Sunday, October 19, 2008

Anthony Trollope: Barchester Towers

Who will be the new bishop? Will Mr. Harding get his old job as warden back? Whom will Eleanor marry? Who will become Dean? This novel is full of questions that pull us in and hold our attention, while the narrator makes pithy comments and never lets us forget that the author is in full control of his story, giving us only such information as he cares to:

“It is hardly necessary that I should here give to the public any lengthened biography of Mr. Harding, up to the period of the commencement of this tale. The public cannot have forgotten how ill that sensitive gentleman bore the attack that was made on him in the columns of the Jupiter, with reference to the income which he received as warden of Hiram’s hospital, in the city of Barchester.”

This is the second volume of the Chronicles of Barsetshire published between 1855-67, and although the language at times feels circuitous and old fashioned, it is also extremely funny. The characters’ names are delightful: Mr & Mrs Quiverful (who’ve had a productive marriage with14 children!), Obadiah Slope (slippery fellow!), Dr Fillgrave (whose medical skills we can’t help but question), Mr Omicron Pie, Bishop and Mrs Proudie (and very proud of themselves they are too), among others. Through the names and the addition of skilfully scattered words and phrases the author allows his feelings about his characters to show:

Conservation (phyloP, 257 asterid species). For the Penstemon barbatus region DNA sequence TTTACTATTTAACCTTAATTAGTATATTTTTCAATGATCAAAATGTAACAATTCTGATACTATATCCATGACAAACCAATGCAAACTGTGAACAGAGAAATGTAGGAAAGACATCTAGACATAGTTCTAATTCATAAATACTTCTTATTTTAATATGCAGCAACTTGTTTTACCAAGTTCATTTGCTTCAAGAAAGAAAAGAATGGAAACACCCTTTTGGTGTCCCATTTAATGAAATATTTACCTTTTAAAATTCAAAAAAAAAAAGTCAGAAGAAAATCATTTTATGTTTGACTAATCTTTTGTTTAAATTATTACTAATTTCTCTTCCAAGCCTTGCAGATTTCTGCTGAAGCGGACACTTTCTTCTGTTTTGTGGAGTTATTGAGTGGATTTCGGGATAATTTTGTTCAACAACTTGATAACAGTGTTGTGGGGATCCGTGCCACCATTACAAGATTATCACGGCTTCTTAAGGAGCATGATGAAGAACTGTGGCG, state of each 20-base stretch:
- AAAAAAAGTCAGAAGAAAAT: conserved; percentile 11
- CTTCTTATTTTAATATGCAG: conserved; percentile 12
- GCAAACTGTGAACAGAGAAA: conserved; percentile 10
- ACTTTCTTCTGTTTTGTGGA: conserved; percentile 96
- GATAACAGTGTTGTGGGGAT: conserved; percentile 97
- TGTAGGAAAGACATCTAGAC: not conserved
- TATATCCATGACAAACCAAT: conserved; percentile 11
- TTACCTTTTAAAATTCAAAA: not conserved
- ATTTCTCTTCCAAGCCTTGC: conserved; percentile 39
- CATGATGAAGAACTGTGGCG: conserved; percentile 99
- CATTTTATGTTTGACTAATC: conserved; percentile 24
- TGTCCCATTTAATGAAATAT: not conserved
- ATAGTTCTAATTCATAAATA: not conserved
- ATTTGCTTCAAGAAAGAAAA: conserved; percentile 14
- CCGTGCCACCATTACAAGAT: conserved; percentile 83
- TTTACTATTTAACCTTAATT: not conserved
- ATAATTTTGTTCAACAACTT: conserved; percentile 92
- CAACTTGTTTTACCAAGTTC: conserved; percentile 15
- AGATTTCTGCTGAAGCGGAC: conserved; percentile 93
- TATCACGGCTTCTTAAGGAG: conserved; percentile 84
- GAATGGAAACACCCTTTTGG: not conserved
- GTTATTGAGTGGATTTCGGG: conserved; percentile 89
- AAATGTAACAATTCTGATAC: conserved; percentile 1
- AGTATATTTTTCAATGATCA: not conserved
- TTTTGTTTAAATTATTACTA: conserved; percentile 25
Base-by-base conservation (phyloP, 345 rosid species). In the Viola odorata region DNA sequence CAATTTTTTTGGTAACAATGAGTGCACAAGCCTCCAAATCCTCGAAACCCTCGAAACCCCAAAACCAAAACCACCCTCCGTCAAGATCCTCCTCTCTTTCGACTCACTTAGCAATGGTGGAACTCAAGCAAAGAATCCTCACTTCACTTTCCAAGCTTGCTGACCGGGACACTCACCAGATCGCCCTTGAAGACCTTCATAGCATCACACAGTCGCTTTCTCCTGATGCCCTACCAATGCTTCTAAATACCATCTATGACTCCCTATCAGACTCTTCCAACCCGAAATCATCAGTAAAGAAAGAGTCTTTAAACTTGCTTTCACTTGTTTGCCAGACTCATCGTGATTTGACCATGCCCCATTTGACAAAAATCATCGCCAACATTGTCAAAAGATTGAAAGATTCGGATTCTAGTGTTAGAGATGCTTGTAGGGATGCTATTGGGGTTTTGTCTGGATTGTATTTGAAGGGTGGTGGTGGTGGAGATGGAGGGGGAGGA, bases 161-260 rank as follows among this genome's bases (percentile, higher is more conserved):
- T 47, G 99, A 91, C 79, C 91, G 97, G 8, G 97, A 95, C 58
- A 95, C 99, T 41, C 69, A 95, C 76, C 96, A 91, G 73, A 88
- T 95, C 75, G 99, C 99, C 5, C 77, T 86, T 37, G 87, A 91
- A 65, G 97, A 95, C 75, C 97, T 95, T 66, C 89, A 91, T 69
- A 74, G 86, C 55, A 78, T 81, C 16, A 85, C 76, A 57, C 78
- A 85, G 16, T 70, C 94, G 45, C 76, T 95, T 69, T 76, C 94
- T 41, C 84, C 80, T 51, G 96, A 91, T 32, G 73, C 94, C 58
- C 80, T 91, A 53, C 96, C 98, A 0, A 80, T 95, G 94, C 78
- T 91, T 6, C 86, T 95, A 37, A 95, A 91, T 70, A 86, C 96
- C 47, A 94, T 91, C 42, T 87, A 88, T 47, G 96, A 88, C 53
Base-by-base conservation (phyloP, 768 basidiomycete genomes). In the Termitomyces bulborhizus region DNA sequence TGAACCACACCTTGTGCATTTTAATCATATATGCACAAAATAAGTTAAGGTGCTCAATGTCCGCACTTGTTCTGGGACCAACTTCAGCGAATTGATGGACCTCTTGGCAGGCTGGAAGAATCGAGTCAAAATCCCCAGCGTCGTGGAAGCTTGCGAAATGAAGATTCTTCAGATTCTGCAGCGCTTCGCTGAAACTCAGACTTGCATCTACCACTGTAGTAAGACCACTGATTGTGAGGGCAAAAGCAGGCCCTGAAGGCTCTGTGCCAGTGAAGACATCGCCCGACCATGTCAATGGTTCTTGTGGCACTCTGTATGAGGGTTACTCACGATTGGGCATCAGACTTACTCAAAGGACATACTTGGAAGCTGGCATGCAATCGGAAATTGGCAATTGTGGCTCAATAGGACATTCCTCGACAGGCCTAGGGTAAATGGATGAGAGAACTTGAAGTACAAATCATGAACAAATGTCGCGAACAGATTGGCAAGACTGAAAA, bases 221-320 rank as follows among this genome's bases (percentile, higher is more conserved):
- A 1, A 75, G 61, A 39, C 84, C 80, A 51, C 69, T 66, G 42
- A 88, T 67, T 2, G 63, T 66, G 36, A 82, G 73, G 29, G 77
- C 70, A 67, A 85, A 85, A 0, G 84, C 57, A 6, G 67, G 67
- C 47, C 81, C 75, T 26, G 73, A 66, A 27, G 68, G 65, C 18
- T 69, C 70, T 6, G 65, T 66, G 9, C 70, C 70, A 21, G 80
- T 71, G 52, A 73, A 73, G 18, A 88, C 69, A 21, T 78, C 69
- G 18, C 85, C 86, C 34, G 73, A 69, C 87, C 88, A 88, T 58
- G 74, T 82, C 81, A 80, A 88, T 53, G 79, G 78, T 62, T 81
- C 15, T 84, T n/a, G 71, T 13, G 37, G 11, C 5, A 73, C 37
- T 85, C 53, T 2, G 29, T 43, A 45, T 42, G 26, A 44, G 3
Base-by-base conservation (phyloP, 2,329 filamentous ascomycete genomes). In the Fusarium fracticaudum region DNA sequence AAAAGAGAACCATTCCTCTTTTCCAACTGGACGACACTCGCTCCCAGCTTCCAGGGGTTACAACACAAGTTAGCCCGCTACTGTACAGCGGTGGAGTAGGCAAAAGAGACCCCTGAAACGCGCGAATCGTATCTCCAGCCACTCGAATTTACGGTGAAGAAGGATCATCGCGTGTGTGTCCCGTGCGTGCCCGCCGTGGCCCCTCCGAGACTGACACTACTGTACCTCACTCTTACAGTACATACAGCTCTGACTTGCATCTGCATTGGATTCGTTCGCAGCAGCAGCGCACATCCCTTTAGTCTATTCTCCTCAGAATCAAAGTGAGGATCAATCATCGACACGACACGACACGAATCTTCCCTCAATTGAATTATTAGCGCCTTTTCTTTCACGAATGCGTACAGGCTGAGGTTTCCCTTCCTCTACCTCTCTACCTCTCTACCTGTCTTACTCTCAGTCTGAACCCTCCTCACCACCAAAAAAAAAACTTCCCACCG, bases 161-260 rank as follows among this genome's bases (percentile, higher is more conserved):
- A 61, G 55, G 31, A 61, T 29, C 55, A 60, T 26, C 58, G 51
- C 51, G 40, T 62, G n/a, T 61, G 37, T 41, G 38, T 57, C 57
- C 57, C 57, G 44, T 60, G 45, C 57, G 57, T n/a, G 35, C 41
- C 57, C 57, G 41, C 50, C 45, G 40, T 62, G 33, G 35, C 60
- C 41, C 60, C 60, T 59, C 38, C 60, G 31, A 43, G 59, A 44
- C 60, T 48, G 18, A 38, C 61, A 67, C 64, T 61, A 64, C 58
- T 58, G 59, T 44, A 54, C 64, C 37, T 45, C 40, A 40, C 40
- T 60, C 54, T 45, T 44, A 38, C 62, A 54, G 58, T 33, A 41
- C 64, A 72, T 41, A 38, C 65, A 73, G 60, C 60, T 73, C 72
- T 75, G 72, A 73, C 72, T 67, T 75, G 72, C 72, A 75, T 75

“Mr. Slope having added to his person all such adornments as are possible to a clergyman making a morning visit, such as a clean neck tie, clean handkerchief, new gloves, and a soup├žon of not unnecessary scent, called about three o’clock at the doctor’s door.”

Barchester Towers is a classic, and it’s not by accident that Trollope’s work is still current – another of his stories was recently serialized on BBC Radio 4.

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